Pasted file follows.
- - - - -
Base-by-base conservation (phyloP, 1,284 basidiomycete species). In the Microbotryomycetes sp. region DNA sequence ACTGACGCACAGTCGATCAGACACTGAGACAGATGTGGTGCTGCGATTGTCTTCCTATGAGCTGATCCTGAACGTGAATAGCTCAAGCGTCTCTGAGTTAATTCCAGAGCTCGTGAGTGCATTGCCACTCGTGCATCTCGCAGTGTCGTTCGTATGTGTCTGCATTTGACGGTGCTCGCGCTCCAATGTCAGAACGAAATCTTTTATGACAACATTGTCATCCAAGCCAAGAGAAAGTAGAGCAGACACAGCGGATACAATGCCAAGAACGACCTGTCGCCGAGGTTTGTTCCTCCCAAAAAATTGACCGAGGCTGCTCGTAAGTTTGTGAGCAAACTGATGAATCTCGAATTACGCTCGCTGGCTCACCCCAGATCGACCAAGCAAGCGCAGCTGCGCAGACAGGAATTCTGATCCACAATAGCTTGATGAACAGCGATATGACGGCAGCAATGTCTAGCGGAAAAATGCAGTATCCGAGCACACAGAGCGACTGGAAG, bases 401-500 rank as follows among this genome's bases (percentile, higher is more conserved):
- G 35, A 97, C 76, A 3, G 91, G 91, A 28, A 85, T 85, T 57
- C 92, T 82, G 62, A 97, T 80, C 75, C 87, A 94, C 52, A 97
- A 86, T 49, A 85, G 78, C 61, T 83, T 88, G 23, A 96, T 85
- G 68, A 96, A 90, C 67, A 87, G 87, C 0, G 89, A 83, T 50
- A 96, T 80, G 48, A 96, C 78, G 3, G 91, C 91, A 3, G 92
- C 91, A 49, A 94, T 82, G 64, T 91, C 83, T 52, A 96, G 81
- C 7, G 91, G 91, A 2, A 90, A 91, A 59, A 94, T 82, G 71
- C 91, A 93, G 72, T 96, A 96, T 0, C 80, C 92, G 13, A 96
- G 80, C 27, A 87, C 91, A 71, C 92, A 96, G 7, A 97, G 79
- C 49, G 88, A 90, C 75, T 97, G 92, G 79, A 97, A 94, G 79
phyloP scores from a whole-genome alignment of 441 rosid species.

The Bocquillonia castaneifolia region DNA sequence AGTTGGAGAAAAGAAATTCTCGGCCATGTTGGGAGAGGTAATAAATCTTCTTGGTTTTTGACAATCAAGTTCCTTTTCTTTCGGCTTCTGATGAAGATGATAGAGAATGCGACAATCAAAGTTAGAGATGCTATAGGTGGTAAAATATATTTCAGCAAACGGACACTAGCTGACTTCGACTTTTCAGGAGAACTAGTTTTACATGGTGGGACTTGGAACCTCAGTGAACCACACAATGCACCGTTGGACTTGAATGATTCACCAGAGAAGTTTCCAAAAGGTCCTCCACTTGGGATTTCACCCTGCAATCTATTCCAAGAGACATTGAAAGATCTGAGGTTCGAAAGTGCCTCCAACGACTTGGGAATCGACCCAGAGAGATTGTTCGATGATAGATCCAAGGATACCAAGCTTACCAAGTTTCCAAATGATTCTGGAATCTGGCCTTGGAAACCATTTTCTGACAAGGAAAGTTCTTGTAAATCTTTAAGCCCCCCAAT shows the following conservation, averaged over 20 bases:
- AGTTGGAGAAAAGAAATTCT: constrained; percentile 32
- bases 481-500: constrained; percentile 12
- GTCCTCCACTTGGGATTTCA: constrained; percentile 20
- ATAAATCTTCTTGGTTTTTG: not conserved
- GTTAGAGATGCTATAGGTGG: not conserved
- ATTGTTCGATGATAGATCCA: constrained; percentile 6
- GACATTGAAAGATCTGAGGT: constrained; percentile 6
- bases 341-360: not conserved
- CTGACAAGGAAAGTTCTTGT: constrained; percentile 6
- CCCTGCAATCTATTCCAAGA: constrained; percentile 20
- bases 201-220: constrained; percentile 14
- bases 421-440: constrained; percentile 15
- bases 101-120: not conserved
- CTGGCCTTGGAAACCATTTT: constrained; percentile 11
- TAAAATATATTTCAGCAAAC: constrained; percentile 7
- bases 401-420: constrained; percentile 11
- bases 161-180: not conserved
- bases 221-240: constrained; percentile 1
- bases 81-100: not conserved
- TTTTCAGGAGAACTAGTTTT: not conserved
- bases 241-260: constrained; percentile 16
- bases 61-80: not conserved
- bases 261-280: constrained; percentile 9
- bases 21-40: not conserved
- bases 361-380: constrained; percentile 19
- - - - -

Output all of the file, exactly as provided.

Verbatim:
Base-by-base conservation (phyloP, 1,284 basidiomycete species). In the Microbotryomycetes sp. region DNA sequence ACTGACGCACAGTCGATCAGACACTGAGACAGATGTGGTGCTGCGATTGTCTTCCTATGAGCTGATCCTGAACGTGAATAGCTCAAGCGTCTCTGAGTTAATTCCAGAGCTCGTGAGTGCATTGCCACTCGTGCATCTCGCAGTGTCGTTCGTATGTGTCTGCATTTGACGGTGCTCGCGCTCCAATGTCAGAACGAAATCTTTTATGACAACATTGTCATCCAAGCCAAGAGAAAGTAGAGCAGACACAGCGGATACAATGCCAAGAACGACCTGTCGCCGAGGTTTGTTCCTCCCAAAAAATTGACCGAGGCTGCTCGTAAGTTTGTGAGCAAACTGATGAATCTCGAATTACGCTCGCTGGCTCACCCCAGATCGACCAAGCAAGCGCAGCTGCGCAGACAGGAATTCTGATCCACAATAGCTTGATGAACAGCGATATGACGGCAGCAATGTCTAGCGGAAAAATGCAGTATCCGAGCACACAGAGCGACTGGAAG, bases 401-500 rank as follows among this genome's bases (percentile, higher is more conserved):
- G 35, A 97, C 76, A 3, G 91, G 91, A 28, A 85, T 85, T 57
- C 92, T 82, G 62, A 97, T 80, C 75, C 87, A 94, C 52, A 97
- A 86, T 49, A 85, G 78, C 61, T 83, T 88, G 23, A 96, T 85
- G 68, A 96, A 90, C 67, A 87, G 87, C 0, G 89, A 83, T 50
- A 96, T 80, G 48, A 96, C 78, G 3, G 91, C 91, A 3, G 92
- C 91, A 49, A 94, T 82, G 64, T 91, C 83, T 52, A 96, G 81
- C 7, G 91, G 91, A 2, A 90, A 91, A 59, A 94, T 82, G 71
- C 91, A 93, G 72, T 96, A 96, T 0, C 80, C 92, G 13, A 96
- G 80, C 27, A 87, C 91, A 71, C 92, A 96, G 7, A 97, G 79
- C 49, G 88, A 90, C 75, T 97, G 92, G 79, A 97, A 94, G 79
phyloP scores from a whole-genome alignment of 441 rosid species.

The Bocquillonia castaneifolia region DNA sequence AGTTGGAGAAAAGAAATTCTCGGCCATGTTGGGAGAGGTAATAAATCTTCTTGGTTTTTGACAATCAAGTTCCTTTTCTTTCGGCTTCTGATGAAGATGATAGAGAATGCGACAATCAAAGTTAGAGATGCTATAGGTGGTAAAATATATTTCAGCAAACGGACACTAGCTGACTTCGACTTTTCAGGAGAACTAGTTTTACATGGTGGGACTTGGAACCTCAGTGAACCACACAATGCACCGTTGGACTTGAATGATTCACCAGAGAAGTTTCCAAAAGGTCCTCCACTTGGGATTTCACCCTGCAATCTATTCCAAGAGACATTGAAAGATCTGAGGTTCGAAAGTGCCTCCAACGACTTGGGAATCGACCCAGAGAGATTGTTCGATGATAGATCCAAGGATACCAAGCTTACCAAGTTTCCAAATGATTCTGGAATCTGGCCTTGGAAACCATTTTCTGACAAGGAAAGTTCTTGTAAATCTTTAAGCCCCCCAAT shows the following conservation, averaged over 20 bases:
- AGTTGGAGAAAAGAAATTCT: constrained; percentile 32
- bases 481-500: constrained; percentile 12
- GTCCTCCACTTGGGATTTCA: constrained; percentile 20
- ATAAATCTTCTTGGTTTTTG: not conserved
- GTTAGAGATGCTATAGGTGG: not conserved
- ATTGTTCGATGATAGATCCA: constrained; percentile 6
- GACATTGAAAGATCTGAGGT: constrained; percentile 6
- bases 341-360: not conserved
- CTGACAAGGAAAGTTCTTGT: constrained; percentile 6
- CCCTGCAATCTATTCCAAGA: constrained; percentile 20
- bases 201-220: constrained; percentile 14
- bases 421-440: constrained; percentile 15
- bases 101-120: not conserved
- CTGGCCTTGGAAACCATTTT: constrained; percentile 11
- TAAAATATATTTCAGCAAAC: constrained; percentile 7
- bases 401-420: constrained; percentile 11
- bases 161-180: not conserved
- bases 221-240: constrained; percentile 1
- bases 81-100: not conserved
- TTTTCAGGAGAACTAGTTTT: not conserved
- bases 241-260: constrained; percentile 16
- bases 61-80: not conserved
- bases 261-280: constrained; percentile 9
- bases 21-40: not conserved
- bases 361-380: constrained; percentile 19